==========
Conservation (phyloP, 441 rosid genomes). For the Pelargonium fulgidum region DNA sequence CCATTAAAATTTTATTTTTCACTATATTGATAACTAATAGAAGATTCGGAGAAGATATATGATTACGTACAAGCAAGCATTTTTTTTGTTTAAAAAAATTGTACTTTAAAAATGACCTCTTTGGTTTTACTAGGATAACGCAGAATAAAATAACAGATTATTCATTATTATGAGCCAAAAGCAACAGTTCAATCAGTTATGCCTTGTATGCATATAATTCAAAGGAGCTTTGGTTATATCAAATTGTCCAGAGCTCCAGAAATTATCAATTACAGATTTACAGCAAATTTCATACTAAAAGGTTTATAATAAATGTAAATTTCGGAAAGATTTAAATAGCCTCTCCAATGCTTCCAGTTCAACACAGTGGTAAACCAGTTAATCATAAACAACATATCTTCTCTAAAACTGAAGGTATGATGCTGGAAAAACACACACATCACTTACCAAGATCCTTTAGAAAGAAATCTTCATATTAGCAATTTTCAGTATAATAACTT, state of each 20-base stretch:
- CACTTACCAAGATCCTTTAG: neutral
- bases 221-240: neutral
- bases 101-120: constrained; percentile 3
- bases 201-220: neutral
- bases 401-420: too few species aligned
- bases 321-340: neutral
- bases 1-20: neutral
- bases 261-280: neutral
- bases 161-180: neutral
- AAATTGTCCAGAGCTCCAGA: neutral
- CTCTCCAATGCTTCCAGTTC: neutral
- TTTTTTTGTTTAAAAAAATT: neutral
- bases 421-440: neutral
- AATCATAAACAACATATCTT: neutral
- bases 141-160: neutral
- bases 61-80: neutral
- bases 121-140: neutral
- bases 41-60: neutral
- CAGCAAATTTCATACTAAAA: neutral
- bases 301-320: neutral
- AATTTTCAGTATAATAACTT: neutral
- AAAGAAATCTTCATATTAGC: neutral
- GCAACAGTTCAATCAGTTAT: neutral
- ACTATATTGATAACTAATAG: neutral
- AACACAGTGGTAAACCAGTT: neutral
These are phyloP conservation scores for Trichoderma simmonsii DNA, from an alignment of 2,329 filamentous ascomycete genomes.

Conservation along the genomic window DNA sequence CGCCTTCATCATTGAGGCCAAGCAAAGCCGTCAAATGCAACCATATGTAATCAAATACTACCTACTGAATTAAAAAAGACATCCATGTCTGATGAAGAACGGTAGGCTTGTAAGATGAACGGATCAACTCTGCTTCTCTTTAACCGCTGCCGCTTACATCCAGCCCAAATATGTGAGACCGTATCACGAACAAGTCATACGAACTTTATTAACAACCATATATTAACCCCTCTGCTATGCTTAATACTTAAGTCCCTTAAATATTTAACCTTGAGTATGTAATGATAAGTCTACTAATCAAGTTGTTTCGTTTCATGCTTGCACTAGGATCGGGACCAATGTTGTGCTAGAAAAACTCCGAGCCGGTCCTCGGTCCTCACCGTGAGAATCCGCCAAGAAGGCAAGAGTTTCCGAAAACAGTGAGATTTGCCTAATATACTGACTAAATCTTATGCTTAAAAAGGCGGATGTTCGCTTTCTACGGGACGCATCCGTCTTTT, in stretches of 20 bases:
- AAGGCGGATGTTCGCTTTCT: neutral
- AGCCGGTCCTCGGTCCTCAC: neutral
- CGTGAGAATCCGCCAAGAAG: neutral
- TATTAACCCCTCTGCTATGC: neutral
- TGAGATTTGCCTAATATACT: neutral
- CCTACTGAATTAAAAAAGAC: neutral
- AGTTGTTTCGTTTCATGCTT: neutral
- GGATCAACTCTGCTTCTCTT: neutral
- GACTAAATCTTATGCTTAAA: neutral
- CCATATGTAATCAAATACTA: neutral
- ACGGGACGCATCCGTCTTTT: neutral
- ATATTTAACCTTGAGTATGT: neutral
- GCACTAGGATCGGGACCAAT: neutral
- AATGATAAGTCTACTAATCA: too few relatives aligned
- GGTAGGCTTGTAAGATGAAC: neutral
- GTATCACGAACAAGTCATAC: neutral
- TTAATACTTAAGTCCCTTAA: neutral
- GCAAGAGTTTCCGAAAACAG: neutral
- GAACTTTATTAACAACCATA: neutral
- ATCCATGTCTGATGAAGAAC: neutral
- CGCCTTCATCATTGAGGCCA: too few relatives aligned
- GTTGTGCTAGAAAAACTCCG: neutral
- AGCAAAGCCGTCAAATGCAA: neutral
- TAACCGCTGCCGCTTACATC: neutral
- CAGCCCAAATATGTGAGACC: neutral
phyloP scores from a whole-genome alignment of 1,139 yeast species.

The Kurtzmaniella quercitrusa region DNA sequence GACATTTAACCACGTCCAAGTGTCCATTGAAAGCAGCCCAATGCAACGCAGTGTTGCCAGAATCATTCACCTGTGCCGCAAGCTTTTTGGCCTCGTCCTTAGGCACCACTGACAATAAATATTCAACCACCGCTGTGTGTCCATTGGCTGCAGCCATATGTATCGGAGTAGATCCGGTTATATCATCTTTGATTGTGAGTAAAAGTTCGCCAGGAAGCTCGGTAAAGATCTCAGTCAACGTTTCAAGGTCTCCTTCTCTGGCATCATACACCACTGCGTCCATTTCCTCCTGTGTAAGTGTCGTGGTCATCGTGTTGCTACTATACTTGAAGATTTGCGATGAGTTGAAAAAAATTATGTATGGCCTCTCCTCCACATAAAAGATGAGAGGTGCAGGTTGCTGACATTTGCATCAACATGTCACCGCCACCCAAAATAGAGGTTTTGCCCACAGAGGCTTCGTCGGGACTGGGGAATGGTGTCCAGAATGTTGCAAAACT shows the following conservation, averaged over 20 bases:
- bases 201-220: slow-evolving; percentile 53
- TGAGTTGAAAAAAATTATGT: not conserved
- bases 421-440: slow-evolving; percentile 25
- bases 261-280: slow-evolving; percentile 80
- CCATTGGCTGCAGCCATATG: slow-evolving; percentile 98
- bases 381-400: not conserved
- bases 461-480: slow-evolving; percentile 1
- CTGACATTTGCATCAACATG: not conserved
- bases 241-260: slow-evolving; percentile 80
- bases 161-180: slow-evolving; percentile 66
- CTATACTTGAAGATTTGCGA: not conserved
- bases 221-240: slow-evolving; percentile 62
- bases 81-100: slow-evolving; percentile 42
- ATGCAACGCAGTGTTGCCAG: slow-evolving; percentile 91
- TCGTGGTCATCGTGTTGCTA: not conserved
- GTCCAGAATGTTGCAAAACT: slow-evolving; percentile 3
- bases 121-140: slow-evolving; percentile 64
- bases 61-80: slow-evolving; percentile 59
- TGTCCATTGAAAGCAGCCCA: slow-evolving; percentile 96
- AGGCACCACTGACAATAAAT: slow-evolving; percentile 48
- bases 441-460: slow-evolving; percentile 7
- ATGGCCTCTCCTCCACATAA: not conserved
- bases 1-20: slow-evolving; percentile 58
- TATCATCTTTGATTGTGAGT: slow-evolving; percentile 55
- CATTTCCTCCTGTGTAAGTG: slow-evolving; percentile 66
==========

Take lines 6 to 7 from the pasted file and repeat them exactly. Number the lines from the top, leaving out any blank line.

- bases 401-420: too few species aligned
- bases 321-340: neutral